AI search tools that you use

I recently came across Perplexity AI, an AI-powered chatbot like loads of others (ChatGPT, for example), but it can search the internet, is free (for now?), and has its additions.

The best things I've seen on it after some querying is that it gives you links to the sources of its answer so it acts like a search tool as well as a summary/chat tool. It also provides "you might be interested in" topics after running a query and lets you have a conversation on the results.

It also doesn't require a login, which is cool.

I've read that some believe it could dethrone Google. With Bing using OpenAI and now this, Google could be threatened, but we know it's got its own implementations in the works, too (Bard, for example).

What do you guys think? Do you use AI-supported search tools - which ones? Have you seen Perplexity AI by now? Are you excited about the developments of AI search?

P.S. I am not affiliated with any of the companies/products in this thread.

  • If I know what I'm looking for is too complex to put into simple words, I use Bard. I also ask it to provide sources should I need to dive deeper to verify if that it was returning to me was on par with what I was looking for.

  • We all use AI search these days as both Google and Bing (renamed Co-pilot) utilise AI. DuckDuckGo still piggybacks off Bing and they are really the top three used search providers still. There are a few others like Yahoo! which is becoming less relevant, Yandex (the Russian equivalent to Google) and Ecosia. I tend to use Google as I use a lot of their other services anyway so am not too fussed if they have my search data since I don't look at anything dodgy anyway

  • Besides Google and other search engines, I use OpenAI to search through journals, it really speed it up a lot.  

  • Perplexity is cool, and I've used it before for multiple things, but it still comes across as a chatbot rather than a search engine, in my opinion. Also, I don't think it even comes close to dethroning Google.

    Speaking of, Google just released Gemini, and it's a pretty impressive multimodal LLM that's been incorporated into Bard, so basically it annihilates Perplexity in terms of problem solving, using multimedia, and by plenty of other benchmarks. Not saying this to bump up Google, which could really use a competitor, but a company with that much capital doesn't get threatened easily, and I think Gemini does have quite a lot of promise.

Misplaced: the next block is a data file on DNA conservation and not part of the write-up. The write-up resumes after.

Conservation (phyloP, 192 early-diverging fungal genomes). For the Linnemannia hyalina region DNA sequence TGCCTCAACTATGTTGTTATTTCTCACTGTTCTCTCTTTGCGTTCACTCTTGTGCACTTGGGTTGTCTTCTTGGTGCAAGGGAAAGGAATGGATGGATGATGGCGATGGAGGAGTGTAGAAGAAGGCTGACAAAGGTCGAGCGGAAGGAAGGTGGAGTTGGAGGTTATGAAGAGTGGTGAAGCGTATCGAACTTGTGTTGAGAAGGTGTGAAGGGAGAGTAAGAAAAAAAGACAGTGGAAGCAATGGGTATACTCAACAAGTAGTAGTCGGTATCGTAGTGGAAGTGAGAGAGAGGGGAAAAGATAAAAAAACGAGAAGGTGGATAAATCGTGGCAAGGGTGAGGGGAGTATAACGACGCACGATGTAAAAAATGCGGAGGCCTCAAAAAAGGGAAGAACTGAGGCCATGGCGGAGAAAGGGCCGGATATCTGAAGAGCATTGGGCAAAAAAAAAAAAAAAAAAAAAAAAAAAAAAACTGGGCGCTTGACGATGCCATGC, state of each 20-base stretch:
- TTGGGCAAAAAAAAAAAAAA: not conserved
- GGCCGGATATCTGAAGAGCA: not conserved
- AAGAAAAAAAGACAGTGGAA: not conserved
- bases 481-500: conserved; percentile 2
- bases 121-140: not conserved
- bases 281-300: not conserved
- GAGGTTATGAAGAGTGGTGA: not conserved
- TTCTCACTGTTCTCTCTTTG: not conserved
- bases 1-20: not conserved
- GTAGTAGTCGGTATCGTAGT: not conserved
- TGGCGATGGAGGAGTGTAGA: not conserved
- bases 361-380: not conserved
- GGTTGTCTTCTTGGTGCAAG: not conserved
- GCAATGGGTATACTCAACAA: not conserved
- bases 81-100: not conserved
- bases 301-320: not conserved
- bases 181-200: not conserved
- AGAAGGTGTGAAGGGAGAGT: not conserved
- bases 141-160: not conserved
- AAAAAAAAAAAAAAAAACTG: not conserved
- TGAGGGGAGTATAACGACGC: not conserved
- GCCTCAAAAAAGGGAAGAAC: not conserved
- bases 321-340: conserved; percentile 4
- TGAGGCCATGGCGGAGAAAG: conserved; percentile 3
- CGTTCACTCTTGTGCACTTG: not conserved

In terms of use, I've just jumped on board for Bard now that it's been upgraded (it used to be pretty weak compared to the other AI tools), and I've used Bing for a while too. It's pretty exciting that all of these tools get more and more complex every few months. Can't wait to use GPT or Bard/Gemini to help me code something!

  • Besides chatgpt I've used and before, there's also demo instances of other solutions on like Falcon-180B, a high performance open source LLM.

    My hope is to eventually have hardware to run a LLM locally on my computer, a true AI assistant that doesn't rely on or connect to a third party service (unless you want it to) and isn't there to datamine you. Currently this still requires very expensive hardware but I'm optimistic about future hardware bringing the cost down massively within the next 2-3 years as NPUs become more common and GPUs get more and more VRAM.

  • I don't really use it for searches but co pilots handy with drafting out responses and building out drafts. Still needs heavy editing and validation. For the most part its sped up a lot of tedious work. 

  • I've used a scientific search engine that highlighted the most important parts with different colours in abstracts. Which was really useful to scan through a large amount of publications. Otherwise I simply stick with Google.

  • In all honesty, I dont use any. I am aware that it can glean information quicker and give more specific answers, but part of me kinda likes looking through stuff and reading peoples experiences rather than just an answer. Maybe Im weird?

  • Wait, which search engine did you use for scientific search? I usually just google that and read the abstracts and then decide to dive deeper or move on. It would be nice to have some tool to summarize research papers, but being content aware, unlike ChatGPT which ignores written facts left and right.

  • I havent actually used any open AI search tools, I've been on chat GPT to ask a few questions, but seeing a lot of you guys mention Bard. I'm going to give it a go and see what it is like today